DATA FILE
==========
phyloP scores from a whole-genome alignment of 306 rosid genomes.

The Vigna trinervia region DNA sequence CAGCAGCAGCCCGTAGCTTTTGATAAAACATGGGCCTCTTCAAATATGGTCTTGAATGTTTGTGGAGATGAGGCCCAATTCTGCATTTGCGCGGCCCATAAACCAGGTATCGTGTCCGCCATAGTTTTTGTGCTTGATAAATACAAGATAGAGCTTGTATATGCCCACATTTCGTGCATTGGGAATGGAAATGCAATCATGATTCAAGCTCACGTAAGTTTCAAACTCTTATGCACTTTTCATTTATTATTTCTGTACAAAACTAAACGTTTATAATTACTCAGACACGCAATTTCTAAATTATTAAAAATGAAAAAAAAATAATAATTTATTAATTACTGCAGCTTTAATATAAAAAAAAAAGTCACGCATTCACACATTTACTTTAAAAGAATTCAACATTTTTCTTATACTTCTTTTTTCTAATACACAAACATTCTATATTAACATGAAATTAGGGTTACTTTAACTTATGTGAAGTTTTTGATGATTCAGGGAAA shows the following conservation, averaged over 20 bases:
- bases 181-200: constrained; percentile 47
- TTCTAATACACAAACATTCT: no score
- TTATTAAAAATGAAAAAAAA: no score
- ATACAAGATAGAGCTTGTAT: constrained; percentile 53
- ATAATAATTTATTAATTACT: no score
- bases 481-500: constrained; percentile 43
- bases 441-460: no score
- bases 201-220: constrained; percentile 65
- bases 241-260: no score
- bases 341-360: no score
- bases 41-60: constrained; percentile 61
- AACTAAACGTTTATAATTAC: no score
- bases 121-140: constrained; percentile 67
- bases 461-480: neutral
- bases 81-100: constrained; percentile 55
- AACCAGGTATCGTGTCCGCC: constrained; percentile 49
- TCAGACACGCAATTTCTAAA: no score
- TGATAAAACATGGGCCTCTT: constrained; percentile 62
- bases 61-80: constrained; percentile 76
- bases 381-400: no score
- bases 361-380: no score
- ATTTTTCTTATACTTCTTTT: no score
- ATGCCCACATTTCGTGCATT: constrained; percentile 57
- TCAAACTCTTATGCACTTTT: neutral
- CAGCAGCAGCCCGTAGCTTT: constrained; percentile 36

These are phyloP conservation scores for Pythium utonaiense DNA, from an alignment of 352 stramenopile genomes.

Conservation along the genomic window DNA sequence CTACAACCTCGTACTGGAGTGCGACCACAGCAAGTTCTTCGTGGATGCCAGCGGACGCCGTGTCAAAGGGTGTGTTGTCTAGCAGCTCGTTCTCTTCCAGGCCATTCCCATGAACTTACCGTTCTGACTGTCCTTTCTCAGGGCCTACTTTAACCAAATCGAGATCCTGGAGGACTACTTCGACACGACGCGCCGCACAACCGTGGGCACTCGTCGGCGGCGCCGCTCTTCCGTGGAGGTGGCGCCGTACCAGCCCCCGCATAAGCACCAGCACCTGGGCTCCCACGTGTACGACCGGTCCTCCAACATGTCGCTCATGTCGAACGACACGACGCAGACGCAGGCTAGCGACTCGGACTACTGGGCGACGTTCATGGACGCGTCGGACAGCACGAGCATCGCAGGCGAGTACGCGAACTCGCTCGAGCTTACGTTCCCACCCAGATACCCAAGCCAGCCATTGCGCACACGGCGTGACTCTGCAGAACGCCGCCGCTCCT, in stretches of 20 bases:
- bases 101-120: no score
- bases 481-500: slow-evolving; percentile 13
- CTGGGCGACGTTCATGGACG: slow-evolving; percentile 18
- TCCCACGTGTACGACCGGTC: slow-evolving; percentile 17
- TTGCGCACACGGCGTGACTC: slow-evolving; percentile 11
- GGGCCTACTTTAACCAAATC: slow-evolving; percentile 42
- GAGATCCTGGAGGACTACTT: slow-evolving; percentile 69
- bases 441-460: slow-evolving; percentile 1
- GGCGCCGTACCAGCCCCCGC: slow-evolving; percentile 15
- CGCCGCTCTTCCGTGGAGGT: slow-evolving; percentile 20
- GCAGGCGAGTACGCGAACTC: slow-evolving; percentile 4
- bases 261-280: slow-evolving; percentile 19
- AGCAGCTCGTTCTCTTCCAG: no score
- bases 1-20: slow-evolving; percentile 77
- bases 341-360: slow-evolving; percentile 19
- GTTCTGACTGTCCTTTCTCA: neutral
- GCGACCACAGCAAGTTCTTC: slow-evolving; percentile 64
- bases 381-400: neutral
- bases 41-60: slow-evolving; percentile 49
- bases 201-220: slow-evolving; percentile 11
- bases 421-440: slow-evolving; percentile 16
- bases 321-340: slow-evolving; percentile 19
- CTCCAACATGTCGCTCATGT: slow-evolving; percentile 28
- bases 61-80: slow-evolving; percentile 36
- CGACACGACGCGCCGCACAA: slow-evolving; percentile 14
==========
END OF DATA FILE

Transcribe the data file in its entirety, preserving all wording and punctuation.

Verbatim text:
phyloP scores from a whole-genome alignment of 306 rosid genomes.

The Vigna trinervia region DNA sequence CAGCAGCAGCCCGTAGCTTTTGATAAAACATGGGCCTCTTCAAATATGGTCTTGAATGTTTGTGGAGATGAGGCCCAATTCTGCATTTGCGCGGCCCATAAACCAGGTATCGTGTCCGCCATAGTTTTTGTGCTTGATAAATACAAGATAGAGCTTGTATATGCCCACATTTCGTGCATTGGGAATGGAAATGCAATCATGATTCAAGCTCACGTAAGTTTCAAACTCTTATGCACTTTTCATTTATTATTTCTGTACAAAACTAAACGTTTATAATTACTCAGACACGCAATTTCTAAATTATTAAAAATGAAAAAAAAATAATAATTTATTAATTACTGCAGCTTTAATATAAAAAAAAAAGTCACGCATTCACACATTTACTTTAAAAGAATTCAACATTTTTCTTATACTTCTTTTTTCTAATACACAAACATTCTATATTAACATGAAATTAGGGTTACTTTAACTTATGTGAAGTTTTTGATGATTCAGGGAAA shows the following conservation, averaged over 20 bases:
- bases 181-200: constrained; percentile 47
- TTCTAATACACAAACATTCT: no score
- TTATTAAAAATGAAAAAAAA: no score
- ATACAAGATAGAGCTTGTAT: constrained; percentile 53
- ATAATAATTTATTAATTACT: no score
- bases 481-500: constrained; percentile 43
- bases 441-460: no score
- bases 201-220: constrained; percentile 65
- bases 241-260: no score
- bases 341-360: no score
- bases 41-60: constrained; percentile 61
- AACTAAACGTTTATAATTAC: no score
- bases 121-140: constrained; percentile 67
- bases 461-480: neutral
- bases 81-100: constrained; percentile 55
- AACCAGGTATCGTGTCCGCC: constrained; percentile 49
- TCAGACACGCAATTTCTAAA: no score
- TGATAAAACATGGGCCTCTT: constrained; percentile 62
- bases 61-80: constrained; percentile 76
- bases 381-400: no score
- bases 361-380: no score
- ATTTTTCTTATACTTCTTTT: no score
- ATGCCCACATTTCGTGCATT: constrained; percentile 57
- TCAAACTCTTATGCACTTTT: neutral
- CAGCAGCAGCCCGTAGCTTT: constrained; percentile 36

These are phyloP conservation scores for Pythium utonaiense DNA, from an alignment of 352 stramenopile genomes.

Conservation along the genomic window DNA sequence CTACAACCTCGTACTGGAGTGCGACCACAGCAAGTTCTTCGTGGATGCCAGCGGACGCCGTGTCAAAGGGTGTGTTGTCTAGCAGCTCGTTCTCTTCCAGGCCATTCCCATGAACTTACCGTTCTGACTGTCCTTTCTCAGGGCCTACTTTAACCAAATCGAGATCCTGGAGGACTACTTCGACACGACGCGCCGCACAACCGTGGGCACTCGTCGGCGGCGCCGCTCTTCCGTGGAGGTGGCGCCGTACCAGCCCCCGCATAAGCACCAGCACCTGGGCTCCCACGTGTACGACCGGTCCTCCAACATGTCGCTCATGTCGAACGACACGACGCAGACGCAGGCTAGCGACTCGGACTACTGGGCGACGTTCATGGACGCGTCGGACAGCACGAGCATCGCAGGCGAGTACGCGAACTCGCTCGAGCTTACGTTCCCACCCAGATACCCAAGCCAGCCATTGCGCACACGGCGTGACTCTGCAGAACGCCGCCGCTCCT, in stretches of 20 bases:
- bases 101-120: no score
- bases 481-500: slow-evolving; percentile 13
- CTGGGCGACGTTCATGGACG: slow-evolving; percentile 18
- TCCCACGTGTACGACCGGTC: slow-evolving; percentile 17
- TTGCGCACACGGCGTGACTC: slow-evolving; percentile 11
- GGGCCTACTTTAACCAAATC: slow-evolving; percentile 42
- GAGATCCTGGAGGACTACTT: slow-evolving; percentile 69
- bases 441-460: slow-evolving; percentile 1
- GGCGCCGTACCAGCCCCCGC: slow-evolving; percentile 15
- CGCCGCTCTTCCGTGGAGGT: slow-evolving; percentile 20
- GCAGGCGAGTACGCGAACTC: slow-evolving; percentile 4
- bases 261-280: slow-evolving; percentile 19
- AGCAGCTCGTTCTCTTCCAG: no score
- bases 1-20: slow-evolving; percentile 77
- bases 341-360: slow-evolving; percentile 19
- GTTCTGACTGTCCTTTCTCA: neutral
- GCGACCACAGCAAGTTCTTC: slow-evolving; percentile 64
- bases 381-400: neutral
- bases 41-60: slow-evolving; percentile 49
- bases 201-220: slow-evolving; percentile 11
- bases 421-440: slow-evolving; percentile 16
- bases 321-340: slow-evolving; percentile 19
- CTCCAACATGTCGCTCATGT: slow-evolving; percentile 28
- bases 61-80: slow-evolving; percentile 36
- CGACACGACGCGCCGCACAA: slow-evolving; percentile 14